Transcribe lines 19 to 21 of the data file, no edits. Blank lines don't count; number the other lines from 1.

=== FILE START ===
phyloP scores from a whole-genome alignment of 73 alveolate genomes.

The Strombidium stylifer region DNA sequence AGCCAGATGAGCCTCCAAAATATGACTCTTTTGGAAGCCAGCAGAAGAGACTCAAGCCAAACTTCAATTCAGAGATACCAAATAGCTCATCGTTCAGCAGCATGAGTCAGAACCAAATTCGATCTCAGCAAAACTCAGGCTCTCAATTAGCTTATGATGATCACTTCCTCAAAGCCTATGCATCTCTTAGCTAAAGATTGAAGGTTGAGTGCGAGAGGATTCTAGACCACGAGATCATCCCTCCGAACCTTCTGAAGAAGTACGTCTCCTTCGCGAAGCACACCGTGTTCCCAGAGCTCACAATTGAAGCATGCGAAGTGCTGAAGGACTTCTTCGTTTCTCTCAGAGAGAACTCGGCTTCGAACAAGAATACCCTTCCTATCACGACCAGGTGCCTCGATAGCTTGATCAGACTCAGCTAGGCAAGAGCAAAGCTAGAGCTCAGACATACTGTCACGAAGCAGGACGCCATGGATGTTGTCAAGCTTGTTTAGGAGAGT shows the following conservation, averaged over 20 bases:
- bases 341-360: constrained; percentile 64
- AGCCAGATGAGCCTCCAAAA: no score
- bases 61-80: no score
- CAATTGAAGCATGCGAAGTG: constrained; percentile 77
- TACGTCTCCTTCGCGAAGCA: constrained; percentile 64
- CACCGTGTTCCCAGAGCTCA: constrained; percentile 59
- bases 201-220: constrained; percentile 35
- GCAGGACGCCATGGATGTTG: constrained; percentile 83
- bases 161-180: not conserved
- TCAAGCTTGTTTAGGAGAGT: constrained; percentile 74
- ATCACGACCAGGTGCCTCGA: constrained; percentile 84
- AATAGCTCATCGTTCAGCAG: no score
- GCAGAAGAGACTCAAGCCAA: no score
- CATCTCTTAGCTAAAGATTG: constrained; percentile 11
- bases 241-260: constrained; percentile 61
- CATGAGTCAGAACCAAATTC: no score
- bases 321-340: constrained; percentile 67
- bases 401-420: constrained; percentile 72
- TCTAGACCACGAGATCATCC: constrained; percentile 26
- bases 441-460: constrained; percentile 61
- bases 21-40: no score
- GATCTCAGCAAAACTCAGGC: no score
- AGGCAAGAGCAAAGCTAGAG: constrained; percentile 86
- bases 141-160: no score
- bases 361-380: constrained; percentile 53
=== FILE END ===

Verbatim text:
- bases 321-340: constrained; percentile 67
- bases 401-420: constrained; percentile 72
- TCTAGACCACGAGATCATCC: constrained; percentile 26